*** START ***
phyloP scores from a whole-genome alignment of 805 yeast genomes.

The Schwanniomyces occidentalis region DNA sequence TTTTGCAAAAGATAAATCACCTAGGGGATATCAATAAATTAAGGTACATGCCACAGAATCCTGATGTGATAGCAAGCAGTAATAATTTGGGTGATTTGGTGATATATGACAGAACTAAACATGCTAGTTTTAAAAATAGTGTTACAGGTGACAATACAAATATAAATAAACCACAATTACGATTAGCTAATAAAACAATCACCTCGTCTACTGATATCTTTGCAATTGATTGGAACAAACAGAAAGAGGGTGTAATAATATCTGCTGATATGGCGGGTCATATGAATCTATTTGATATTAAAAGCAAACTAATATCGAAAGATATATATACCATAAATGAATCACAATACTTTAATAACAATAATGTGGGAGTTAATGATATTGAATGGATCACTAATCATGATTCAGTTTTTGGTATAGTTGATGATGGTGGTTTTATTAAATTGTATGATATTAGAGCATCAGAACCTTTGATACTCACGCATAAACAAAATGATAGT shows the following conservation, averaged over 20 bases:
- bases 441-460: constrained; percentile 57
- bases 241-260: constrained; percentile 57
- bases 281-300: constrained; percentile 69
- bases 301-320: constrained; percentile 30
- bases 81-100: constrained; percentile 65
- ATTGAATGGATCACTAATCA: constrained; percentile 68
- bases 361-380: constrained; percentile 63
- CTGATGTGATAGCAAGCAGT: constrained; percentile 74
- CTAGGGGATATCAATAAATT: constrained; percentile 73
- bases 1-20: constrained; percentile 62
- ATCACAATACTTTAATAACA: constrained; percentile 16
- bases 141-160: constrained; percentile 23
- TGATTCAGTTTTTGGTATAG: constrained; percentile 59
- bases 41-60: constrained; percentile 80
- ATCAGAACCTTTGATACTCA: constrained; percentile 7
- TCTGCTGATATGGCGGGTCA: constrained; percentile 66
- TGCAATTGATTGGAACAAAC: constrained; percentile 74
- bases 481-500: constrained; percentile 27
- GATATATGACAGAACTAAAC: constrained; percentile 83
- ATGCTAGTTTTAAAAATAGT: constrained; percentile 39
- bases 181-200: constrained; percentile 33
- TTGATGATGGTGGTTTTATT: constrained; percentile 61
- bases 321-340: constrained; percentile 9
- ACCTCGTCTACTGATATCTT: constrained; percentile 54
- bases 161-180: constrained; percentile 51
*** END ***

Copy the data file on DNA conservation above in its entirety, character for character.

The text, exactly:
phyloP scores from a whole-genome alignment of 805 yeast genomes.

The Schwanniomyces occidentalis region DNA sequence TTTTGCAAAAGATAAATCACCTAGGGGATATCAATAAATTAAGGTACATGCCACAGAATCCTGATGTGATAGCAAGCAGTAATAATTTGGGTGATTTGGTGATATATGACAGAACTAAACATGCTAGTTTTAAAAATAGTGTTACAGGTGACAATACAAATATAAATAAACCACAATTACGATTAGCTAATAAAACAATCACCTCGTCTACTGATATCTTTGCAATTGATTGGAACAAACAGAAAGAGGGTGTAATAATATCTGCTGATATGGCGGGTCATATGAATCTATTTGATATTAAAAGCAAACTAATATCGAAAGATATATATACCATAAATGAATCACAATACTTTAATAACAATAATGTGGGAGTTAATGATATTGAATGGATCACTAATCATGATTCAGTTTTTGGTATAGTTGATGATGGTGGTTTTATTAAATTGTATGATATTAGAGCATCAGAACCTTTGATACTCACGCATAAACAAAATGATAGT shows the following conservation, averaged over 20 bases:
- bases 441-460: constrained; percentile 57
- bases 241-260: constrained; percentile 57
- bases 281-300: constrained; percentile 69
- bases 301-320: constrained; percentile 30
- bases 81-100: constrained; percentile 65
- ATTGAATGGATCACTAATCA: constrained; percentile 68
- bases 361-380: constrained; percentile 63
- CTGATGTGATAGCAAGCAGT: constrained; percentile 74
- CTAGGGGATATCAATAAATT: constrained; percentile 73
- bases 1-20: constrained; percentile 62
- ATCACAATACTTTAATAACA: constrained; percentile 16
- bases 141-160: constrained; percentile 23
- TGATTCAGTTTTTGGTATAG: constrained; percentile 59
- bases 41-60: constrained; percentile 80
- ATCAGAACCTTTGATACTCA: constrained; percentile 7
- TCTGCTGATATGGCGGGTCA: constrained; percentile 66
- TGCAATTGATTGGAACAAAC: constrained; percentile 74
- bases 481-500: constrained; percentile 27
- GATATATGACAGAACTAAAC: constrained; percentile 83
- ATGCTAGTTTTAAAAATAGT: constrained; percentile 39
- bases 181-200: constrained; percentile 33
- TTGATGATGGTGGTTTTATT: constrained; percentile 61
- bases 321-340: constrained; percentile 9
- ACCTCGTCTACTGATATCTT: constrained; percentile 54
- bases 161-180: constrained; percentile 51